My working pace has slowed down as the end of the year fast approaches, and the pace of my personal life has increased as I madly get prepared for Christmas (I left it to the last minute as usual). So there will be no new tutorials until the new year. I wanted to take this opportunity to post about something a little different today, giving you a little peak at what is going on behind the scenes at In the Folds (and chat about the potential of hearing a little bit more in the future).
I am spending a lot of time at the moment thinking about transparency, and it's place in business. Specifically, its place in my business. When I had the crazy (but great) idea to go into business, transparency was something I really wanted ingrained in my practice. Transparency about my thoughts, values and processes (and maybe even more).
Though, that is much easier said than done. Six months into my business venture, and I have revealed very little about what really goes on on a daily basis (okay, there was the time I told you I was eating rice cakes for dinner on instagram). There has been no sign of the struggles (and there have been many), the thought processes or even the small wins (and thankfully there have been a few of those too) that have come along the way.
So that is what I'd like to talk about today - transparency, why I think it's important, why I haven't been very transparent (yet) and who inspires me in this particularly conversation.
What do I mean by 'transparency'?
When I use the term 'transparency,' I am referring to a business model in which I would be open about what is going on at In the Folds HQ, in terms of processes, practices, thoughts (and maybe even finances), in the hope that my journey could help or inspire others who are on a similar journey (or those that would like to be on a similar journey, or are just interested in other peoples stories).
Why I haven't been transparent (yet)?
I guess there is a few reasons why I haven't been as open or transparent as I initially planned:
1. Number one has to be fear. When my business was an imaginary thing, the idea of opening it up to the world for judgement and scrutiny seemed totally fine. Now that it is a thing (albeit a very small thing), exposing myself on that level terrifies me a little (okay, okay, it terrifies me a lot).
2. Time is another huge reason why I have avoided a more transparent business model. I have not had the time to think about how I would like to do it, let alone actually do it.
3. And the last thing that has been on my mind, when debating this concept internally, is concern that it will have a negative impact on my business. Will people judge me negatively if they know what my business looks like on the inside (as surprise surprise, my world doesn't really resemble the lovely shininess of my Instagram feed)? This is not to say that my business has any dirty little secrets! Just the reality that social media feeds are curated, and life is not! Which is something we all obviously know, but it is really easy to fall in love with the fantasy.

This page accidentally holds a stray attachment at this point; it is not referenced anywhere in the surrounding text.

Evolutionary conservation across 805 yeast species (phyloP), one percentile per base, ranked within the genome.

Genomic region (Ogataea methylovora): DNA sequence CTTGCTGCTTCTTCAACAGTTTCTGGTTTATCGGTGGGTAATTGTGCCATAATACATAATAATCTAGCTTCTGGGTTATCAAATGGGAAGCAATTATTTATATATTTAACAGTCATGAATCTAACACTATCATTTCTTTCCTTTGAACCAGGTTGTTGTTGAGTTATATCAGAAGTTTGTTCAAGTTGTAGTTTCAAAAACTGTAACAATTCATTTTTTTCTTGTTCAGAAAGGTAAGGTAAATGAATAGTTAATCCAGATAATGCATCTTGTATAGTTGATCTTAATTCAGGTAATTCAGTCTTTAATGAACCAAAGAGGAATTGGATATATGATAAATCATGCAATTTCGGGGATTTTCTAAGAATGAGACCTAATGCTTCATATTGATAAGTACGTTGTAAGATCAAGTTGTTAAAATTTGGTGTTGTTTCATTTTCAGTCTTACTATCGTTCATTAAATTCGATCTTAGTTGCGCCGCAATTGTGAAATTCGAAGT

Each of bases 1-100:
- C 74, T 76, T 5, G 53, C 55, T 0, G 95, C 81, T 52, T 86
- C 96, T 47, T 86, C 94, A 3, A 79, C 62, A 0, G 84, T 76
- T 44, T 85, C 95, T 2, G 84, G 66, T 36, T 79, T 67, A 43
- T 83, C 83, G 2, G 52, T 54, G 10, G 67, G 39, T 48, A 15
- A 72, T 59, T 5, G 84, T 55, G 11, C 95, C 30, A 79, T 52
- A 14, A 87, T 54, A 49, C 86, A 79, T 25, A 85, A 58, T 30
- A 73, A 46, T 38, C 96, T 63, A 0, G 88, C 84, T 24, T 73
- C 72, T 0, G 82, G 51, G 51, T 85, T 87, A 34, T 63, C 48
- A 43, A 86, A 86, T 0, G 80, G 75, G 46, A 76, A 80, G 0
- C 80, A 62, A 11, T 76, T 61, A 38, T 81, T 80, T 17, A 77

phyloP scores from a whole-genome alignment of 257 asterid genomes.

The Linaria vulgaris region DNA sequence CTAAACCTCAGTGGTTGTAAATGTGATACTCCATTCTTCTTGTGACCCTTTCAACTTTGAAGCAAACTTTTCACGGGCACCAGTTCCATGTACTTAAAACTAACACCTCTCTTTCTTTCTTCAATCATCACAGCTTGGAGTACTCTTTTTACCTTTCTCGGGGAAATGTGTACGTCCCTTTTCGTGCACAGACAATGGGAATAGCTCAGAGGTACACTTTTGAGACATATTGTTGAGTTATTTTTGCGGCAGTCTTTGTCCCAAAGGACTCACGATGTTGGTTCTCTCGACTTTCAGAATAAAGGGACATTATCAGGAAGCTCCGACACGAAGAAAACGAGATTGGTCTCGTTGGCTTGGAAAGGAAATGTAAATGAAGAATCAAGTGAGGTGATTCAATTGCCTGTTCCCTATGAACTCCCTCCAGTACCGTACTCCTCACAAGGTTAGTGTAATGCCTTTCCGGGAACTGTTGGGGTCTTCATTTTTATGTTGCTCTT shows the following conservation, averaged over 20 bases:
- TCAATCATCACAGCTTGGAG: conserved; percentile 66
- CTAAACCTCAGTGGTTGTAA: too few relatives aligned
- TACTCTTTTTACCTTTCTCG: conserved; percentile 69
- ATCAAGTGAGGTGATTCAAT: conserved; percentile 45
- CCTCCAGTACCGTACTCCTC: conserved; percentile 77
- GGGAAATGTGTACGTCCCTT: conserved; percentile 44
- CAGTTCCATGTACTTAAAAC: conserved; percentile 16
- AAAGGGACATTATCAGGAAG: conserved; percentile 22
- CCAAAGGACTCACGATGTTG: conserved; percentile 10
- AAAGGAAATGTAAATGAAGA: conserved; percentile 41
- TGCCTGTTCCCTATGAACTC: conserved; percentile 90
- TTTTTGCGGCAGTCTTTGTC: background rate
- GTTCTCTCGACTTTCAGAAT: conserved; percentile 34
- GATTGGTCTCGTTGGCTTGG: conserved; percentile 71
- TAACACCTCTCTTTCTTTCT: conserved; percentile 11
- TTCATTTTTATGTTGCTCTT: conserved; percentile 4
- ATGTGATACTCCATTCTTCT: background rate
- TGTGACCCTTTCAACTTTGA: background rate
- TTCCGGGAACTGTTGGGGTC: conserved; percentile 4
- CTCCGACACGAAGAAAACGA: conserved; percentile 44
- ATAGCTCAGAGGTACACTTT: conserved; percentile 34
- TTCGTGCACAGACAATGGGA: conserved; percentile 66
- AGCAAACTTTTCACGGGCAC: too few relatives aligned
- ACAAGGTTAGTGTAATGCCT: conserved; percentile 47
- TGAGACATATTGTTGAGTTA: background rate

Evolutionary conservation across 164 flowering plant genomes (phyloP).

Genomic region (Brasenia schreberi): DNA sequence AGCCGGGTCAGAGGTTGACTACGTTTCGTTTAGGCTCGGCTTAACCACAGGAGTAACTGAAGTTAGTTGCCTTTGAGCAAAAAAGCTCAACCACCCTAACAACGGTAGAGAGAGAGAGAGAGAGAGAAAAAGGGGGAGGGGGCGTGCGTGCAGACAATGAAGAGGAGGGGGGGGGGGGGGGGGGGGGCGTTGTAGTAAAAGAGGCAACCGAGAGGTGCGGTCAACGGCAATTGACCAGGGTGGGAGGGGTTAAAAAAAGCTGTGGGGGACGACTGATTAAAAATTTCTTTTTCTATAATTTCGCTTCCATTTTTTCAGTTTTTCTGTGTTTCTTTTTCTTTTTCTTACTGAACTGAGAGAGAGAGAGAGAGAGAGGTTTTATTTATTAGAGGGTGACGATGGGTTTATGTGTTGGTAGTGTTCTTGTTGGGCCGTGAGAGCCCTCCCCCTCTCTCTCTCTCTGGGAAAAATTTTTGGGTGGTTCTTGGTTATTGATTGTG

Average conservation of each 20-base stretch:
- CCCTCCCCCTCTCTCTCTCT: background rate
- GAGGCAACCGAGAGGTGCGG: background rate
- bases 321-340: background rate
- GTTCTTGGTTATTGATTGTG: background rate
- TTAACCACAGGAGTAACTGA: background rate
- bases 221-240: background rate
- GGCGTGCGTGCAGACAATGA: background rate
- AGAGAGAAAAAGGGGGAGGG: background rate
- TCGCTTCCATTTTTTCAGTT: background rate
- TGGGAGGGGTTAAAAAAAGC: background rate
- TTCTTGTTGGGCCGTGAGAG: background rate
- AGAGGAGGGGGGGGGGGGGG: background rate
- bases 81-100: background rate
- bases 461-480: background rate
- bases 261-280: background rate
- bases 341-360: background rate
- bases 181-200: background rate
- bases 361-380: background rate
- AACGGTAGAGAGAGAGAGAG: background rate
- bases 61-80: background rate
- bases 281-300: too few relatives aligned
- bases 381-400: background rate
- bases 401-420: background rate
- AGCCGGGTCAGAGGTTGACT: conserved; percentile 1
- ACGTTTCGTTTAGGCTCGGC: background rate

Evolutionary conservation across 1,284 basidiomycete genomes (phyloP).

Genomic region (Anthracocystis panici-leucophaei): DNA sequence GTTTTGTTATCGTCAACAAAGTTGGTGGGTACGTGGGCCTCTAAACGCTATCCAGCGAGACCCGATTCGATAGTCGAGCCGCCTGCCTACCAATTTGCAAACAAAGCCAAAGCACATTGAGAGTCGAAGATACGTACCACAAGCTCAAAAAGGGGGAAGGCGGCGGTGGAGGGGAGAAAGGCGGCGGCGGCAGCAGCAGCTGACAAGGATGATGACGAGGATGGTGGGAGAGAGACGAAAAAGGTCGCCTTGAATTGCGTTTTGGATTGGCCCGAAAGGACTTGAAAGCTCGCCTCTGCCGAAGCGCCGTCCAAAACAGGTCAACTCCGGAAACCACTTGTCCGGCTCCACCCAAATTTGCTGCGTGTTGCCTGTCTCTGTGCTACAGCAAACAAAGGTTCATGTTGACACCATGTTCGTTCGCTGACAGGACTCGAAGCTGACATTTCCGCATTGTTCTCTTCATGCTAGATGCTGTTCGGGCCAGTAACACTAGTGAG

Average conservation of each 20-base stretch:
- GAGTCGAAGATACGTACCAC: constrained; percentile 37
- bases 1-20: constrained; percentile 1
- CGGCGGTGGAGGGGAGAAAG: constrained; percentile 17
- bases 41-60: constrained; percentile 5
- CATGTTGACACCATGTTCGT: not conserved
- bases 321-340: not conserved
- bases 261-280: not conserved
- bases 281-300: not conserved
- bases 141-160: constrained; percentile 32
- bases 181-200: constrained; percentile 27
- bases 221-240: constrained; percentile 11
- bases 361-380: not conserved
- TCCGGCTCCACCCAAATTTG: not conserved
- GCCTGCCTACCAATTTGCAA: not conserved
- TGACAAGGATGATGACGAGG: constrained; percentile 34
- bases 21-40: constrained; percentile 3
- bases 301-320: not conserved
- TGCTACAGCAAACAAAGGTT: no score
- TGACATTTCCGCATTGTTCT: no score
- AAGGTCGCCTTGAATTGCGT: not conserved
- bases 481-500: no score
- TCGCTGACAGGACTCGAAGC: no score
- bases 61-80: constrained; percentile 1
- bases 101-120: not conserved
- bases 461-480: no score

Why I would like to be more transparent
So now that I have highlighted the cons of introducing more transparency to my business, let's talk about the pros, and why it is on my mind at the moment.
I just love businesses that are transparent about their processes. And I have learned so much from other entrepreneurs and small business owners opening their doors. I feel it is important to share some of that love and add something to the collective learning pool and conversation.
I am constantly energised and inspired by other peoples stories, and it is often what keeps me going, particularly at the times when I am feeling low, or totally alone on this crazy journey. It is on my mind at the moment, as fantastic examples just keep on popping up around me.
Who inspires me?
Bjork + Lindsay Ostrom - Pinch of Yum / Food Blogger Pro
Although many businesses are now embracing transparency - which is absolutely fantastic, the first business that really stood out for me in this area is Pinch of Yum. If you know of this blog, you will know that it has absolutely nothing to do with sewing. It is a cooking blog. But the way they share (Lindsay and her husband, Bjork) the ins and outs of their business is truly inspiring. They publish a monthly income report, which details the ins and outgoings of the business, but it is not a way to show how successful they are (although they are very successful) but a tangible way to see where their income and traffic comes from, and how they have managed to grow these numbers, since the very early days. I was first introduced to the blog when I heard Bjork interviewed on the 'While She Naps' podcast by Abby Glassenberg, and was instantly mesmerised by his openness and frankness about growing a business. I was also very interested in his idea of '1% to infinity,' which has definitely become my business motto since hearing it mentioned. It was such a relief to hear someone say that the steps you take don't have to be massive, for you to see progress over time. Just keep moving forward each day, even if you are only improving by 1% each day, over time the improvement grows exponentially. That to me, makes perfect sense, and is something very tangible I can use to keep my business growing. Bjork also has his own podcast now, which although mainly focuses on guests from the realm of food, I find very interesting and relevant to my life as a small business owner in the online world.
Heather Lou - Closet Case Files - 'Make Boss' series